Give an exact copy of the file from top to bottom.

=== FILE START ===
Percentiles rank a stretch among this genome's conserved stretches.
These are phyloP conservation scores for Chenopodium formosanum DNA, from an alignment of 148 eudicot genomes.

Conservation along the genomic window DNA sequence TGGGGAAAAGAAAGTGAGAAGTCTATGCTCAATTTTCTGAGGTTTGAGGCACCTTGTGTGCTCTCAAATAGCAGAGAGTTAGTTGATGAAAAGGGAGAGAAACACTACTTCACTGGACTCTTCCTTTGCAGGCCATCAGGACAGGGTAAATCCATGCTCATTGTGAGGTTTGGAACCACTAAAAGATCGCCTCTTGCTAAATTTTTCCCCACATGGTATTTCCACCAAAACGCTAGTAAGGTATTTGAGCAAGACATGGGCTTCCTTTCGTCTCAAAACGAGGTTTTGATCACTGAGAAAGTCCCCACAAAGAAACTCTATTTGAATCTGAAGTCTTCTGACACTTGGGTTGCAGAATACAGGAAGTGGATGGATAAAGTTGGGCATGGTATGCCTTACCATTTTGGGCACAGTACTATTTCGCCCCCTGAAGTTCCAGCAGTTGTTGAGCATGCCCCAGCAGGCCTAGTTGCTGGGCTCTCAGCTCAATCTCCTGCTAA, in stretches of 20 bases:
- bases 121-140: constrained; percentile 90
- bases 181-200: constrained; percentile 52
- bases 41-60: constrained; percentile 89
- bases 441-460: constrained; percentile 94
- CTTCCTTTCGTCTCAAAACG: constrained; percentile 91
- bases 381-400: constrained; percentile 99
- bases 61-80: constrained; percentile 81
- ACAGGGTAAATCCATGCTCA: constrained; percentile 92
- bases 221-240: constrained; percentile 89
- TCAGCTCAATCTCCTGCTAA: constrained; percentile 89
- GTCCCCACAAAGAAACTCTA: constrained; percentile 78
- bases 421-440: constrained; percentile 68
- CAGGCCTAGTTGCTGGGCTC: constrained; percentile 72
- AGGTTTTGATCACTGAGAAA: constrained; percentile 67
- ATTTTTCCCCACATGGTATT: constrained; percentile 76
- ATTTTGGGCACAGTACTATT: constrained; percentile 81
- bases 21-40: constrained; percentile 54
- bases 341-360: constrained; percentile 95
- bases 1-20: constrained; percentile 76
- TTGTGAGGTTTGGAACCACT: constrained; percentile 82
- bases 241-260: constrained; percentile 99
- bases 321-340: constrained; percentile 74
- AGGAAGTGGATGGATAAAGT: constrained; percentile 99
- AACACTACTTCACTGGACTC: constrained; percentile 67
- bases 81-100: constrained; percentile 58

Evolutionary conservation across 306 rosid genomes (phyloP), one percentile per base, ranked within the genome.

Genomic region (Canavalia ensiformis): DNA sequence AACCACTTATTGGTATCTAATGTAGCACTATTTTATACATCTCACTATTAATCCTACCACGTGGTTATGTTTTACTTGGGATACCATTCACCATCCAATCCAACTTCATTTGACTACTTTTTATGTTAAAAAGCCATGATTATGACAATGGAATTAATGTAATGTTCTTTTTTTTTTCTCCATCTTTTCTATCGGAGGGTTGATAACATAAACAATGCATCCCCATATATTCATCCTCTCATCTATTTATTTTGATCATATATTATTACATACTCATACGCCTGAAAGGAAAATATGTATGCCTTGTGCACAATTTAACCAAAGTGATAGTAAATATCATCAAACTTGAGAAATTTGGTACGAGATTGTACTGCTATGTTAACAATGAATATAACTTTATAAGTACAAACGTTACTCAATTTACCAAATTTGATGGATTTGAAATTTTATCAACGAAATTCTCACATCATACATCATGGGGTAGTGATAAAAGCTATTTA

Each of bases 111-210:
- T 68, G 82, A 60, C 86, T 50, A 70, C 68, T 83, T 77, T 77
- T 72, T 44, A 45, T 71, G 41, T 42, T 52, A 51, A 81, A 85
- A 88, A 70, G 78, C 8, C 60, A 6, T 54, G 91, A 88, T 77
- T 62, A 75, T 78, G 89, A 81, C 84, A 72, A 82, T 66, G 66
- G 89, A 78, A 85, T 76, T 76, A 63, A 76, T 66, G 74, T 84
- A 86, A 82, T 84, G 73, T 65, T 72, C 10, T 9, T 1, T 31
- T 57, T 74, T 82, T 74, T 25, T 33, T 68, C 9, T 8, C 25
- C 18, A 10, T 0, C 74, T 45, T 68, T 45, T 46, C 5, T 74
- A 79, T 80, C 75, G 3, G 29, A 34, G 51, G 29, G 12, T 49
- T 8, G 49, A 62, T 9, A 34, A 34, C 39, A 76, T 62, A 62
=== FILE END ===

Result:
Percentiles rank a stretch among this genome's conserved stretches.
These are phyloP conservation scores for Chenopodium formosanum DNA, from an alignment of 148 eudicot genomes.

Conservation along the genomic window DNA sequence TGGGGAAAAGAAAGTGAGAAGTCTATGCTCAATTTTCTGAGGTTTGAGGCACCTTGTGTGCTCTCAAATAGCAGAGAGTTAGTTGATGAAAAGGGAGAGAAACACTACTTCACTGGACTCTTCCTTTGCAGGCCATCAGGACAGGGTAAATCCATGCTCATTGTGAGGTTTGGAACCACTAAAAGATCGCCTCTTGCTAAATTTTTCCCCACATGGTATTTCCACCAAAACGCTAGTAAGGTATTTGAGCAAGACATGGGCTTCCTTTCGTCTCAAAACGAGGTTTTGATCACTGAGAAAGTCCCCACAAAGAAACTCTATTTGAATCTGAAGTCTTCTGACACTTGGGTTGCAGAATACAGGAAGTGGATGGATAAAGTTGGGCATGGTATGCCTTACCATTTTGGGCACAGTACTATTTCGCCCCCTGAAGTTCCAGCAGTTGTTGAGCATGCCCCAGCAGGCCTAGTTGCTGGGCTCTCAGCTCAATCTCCTGCTAA, in stretches of 20 bases:
- bases 121-140: constrained; percentile 90
- bases 181-200: constrained; percentile 52
- bases 41-60: constrained; percentile 89
- bases 441-460: constrained; percentile 94
- CTTCCTTTCGTCTCAAAACG: constrained; percentile 91
- bases 381-400: constrained; percentile 99
- bases 61-80: constrained; percentile 81
- ACAGGGTAAATCCATGCTCA: constrained; percentile 92
- bases 221-240: constrained; percentile 89
- TCAGCTCAATCTCCTGCTAA: constrained; percentile 89
- GTCCCCACAAAGAAACTCTA: constrained; percentile 78
- bases 421-440: constrained; percentile 68
- CAGGCCTAGTTGCTGGGCTC: constrained; percentile 72
- AGGTTTTGATCACTGAGAAA: constrained; percentile 67
- ATTTTTCCCCACATGGTATT: constrained; percentile 76
- ATTTTGGGCACAGTACTATT: constrained; percentile 81
- bases 21-40: constrained; percentile 54
- bases 341-360: constrained; percentile 95
- bases 1-20: constrained; percentile 76
- TTGTGAGGTTTGGAACCACT: constrained; percentile 82
- bases 241-260: constrained; percentile 99
- bases 321-340: constrained; percentile 74
- AGGAAGTGGATGGATAAAGT: constrained; percentile 99
- AACACTACTTCACTGGACTC: constrained; percentile 67
- bases 81-100: constrained; percentile 58

Evolutionary conservation across 306 rosid genomes (phyloP), one percentile per base, ranked within the genome.

Genomic region (Canavalia ensiformis): DNA sequence AACCACTTATTGGTATCTAATGTAGCACTATTTTATACATCTCACTATTAATCCTACCACGTGGTTATGTTTTACTTGGGATACCATTCACCATCCAATCCAACTTCATTTGACTACTTTTTATGTTAAAAAGCCATGATTATGACAATGGAATTAATGTAATGTTCTTTTTTTTTTCTCCATCTTTTCTATCGGAGGGTTGATAACATAAACAATGCATCCCCATATATTCATCCTCTCATCTATTTATTTTGATCATATATTATTACATACTCATACGCCTGAAAGGAAAATATGTATGCCTTGTGCACAATTTAACCAAAGTGATAGTAAATATCATCAAACTTGAGAAATTTGGTACGAGATTGTACTGCTATGTTAACAATGAATATAACTTTATAAGTACAAACGTTACTCAATTTACCAAATTTGATGGATTTGAAATTTTATCAACGAAATTCTCACATCATACATCATGGGGTAGTGATAAAAGCTATTTA

Each of bases 111-210:
- T 68, G 82, A 60, C 86, T 50, A 70, C 68, T 83, T 77, T 77
- T 72, T 44, A 45, T 71, G 41, T 42, T 52, A 51, A 81, A 85
- A 88, A 70, G 78, C 8, C 60, A 6, T 54, G 91, A 88, T 77
- T 62, A 75, T 78, G 89, A 81, C 84, A 72, A 82, T 66, G 66
- G 89, A 78, A 85, T 76, T 76, A 63, A 76, T 66, G 74, T 84
- A 86, A 82, T 84, G 73, T 65, T 72, C 10, T 9, T 1, T 31
- T 57, T 74, T 82, T 74, T 25, T 33, T 68, C 9, T 8, C 25
- C 18, A 10, T 0, C 74, T 45, T 68, T 45, T 46, C 5, T 74
- A 79, T 80, C 75, G 3, G 29, A 34, G 51, G 29, G 12, T 49
- T 8, G 49, A 62, T 9, A 34, A 34, C 39, A 76, T 62, A 62